Knows what it is. Doesn't steer off course.
Intensely choreographed action and a strong backstory.
Chase to the Eiffel Tower is heart-pumping fun.
Stephen Sommers revisits Deep Rising, and it's definitely his most entertaining film since then.
Surprisingly enjoyable for something that was marketed as witless garbage.
Take a slice of Turistas, add a helping of Dick Laymon's Island, then jam Agatha Christie into all available orifices. Bingo! You get The Perfect Vacation.
The result is a little plodding at times, but it's not a total wash.
Director David Twohy avoids too many cliches and enjoys deconstructing the genre as he goes. Unfortunately, he goes manic with the cutting at the climax and almost derails everything.
Worth catching at a deep discount.
Jean-Pierre and Luc Dardenne's character study of a woman forced to compromise her life at every turn is a stunner.
A classic example of taut writing, razer sharp editing, and invisible direction.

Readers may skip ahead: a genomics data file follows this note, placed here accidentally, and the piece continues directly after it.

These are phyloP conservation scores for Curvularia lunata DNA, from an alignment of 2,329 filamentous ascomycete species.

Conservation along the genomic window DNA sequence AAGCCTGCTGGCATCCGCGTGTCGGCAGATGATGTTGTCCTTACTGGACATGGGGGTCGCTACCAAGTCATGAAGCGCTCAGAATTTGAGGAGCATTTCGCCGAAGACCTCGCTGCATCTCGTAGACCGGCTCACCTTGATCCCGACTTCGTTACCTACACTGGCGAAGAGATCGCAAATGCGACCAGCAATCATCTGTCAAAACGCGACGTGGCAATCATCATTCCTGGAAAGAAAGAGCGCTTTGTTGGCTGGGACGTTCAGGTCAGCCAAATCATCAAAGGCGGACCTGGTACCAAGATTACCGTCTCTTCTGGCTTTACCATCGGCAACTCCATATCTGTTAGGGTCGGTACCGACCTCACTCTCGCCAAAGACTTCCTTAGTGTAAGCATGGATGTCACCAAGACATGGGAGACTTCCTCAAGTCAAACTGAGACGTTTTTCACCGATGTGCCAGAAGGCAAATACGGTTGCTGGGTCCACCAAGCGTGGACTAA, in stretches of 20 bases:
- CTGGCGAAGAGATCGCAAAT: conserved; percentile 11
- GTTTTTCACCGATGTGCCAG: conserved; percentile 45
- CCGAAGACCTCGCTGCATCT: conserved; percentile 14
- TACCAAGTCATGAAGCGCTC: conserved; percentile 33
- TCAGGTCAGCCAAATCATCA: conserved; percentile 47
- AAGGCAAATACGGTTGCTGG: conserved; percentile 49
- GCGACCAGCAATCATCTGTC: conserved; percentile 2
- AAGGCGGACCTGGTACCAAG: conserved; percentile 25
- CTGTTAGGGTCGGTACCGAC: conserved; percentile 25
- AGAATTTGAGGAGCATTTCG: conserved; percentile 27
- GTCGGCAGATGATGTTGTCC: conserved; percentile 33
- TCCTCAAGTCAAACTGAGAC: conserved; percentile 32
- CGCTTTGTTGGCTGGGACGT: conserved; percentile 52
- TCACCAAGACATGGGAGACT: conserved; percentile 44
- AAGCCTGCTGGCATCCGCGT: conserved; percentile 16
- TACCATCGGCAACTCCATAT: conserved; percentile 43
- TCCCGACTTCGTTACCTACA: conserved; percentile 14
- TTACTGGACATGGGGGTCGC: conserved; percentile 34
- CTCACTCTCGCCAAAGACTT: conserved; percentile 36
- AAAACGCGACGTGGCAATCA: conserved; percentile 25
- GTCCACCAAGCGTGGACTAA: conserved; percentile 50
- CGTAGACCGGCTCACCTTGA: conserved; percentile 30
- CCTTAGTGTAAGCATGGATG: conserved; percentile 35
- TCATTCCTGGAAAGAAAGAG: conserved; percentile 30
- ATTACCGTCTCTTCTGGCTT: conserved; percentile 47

The complexity of the set-up is adroitly simplified, so we feel everything Lorna feels.
The hurt is buried deep in the hearts of men in a bomb disposal unit in Iraq.
Director Kathryn Bigelow (Near Dark, Point Break, The Weight of Water) delivers a compelling drama with an action pic skin.
We get to understand that for some soldiers, the edge of life is preferable to its center.
Powerful suspense sequences don't overpower the intimate stuff.
See this on the big screen.
It left me feeling flat and disconnected.
It strives to be a period Heat at times, even using actual music cues from that film.
Mann didn't make any of it particularly interesting.
The style kept audience involvement at bay.
As for the much-discussed "look"? Has a "live TV" look in parts.
A couple of good action sequences, but disappointing overall.
For the budgets Mann gets, he should be churning out better stuff than Miami Vice and this.
Heat remains his best film. I think he knows it, too.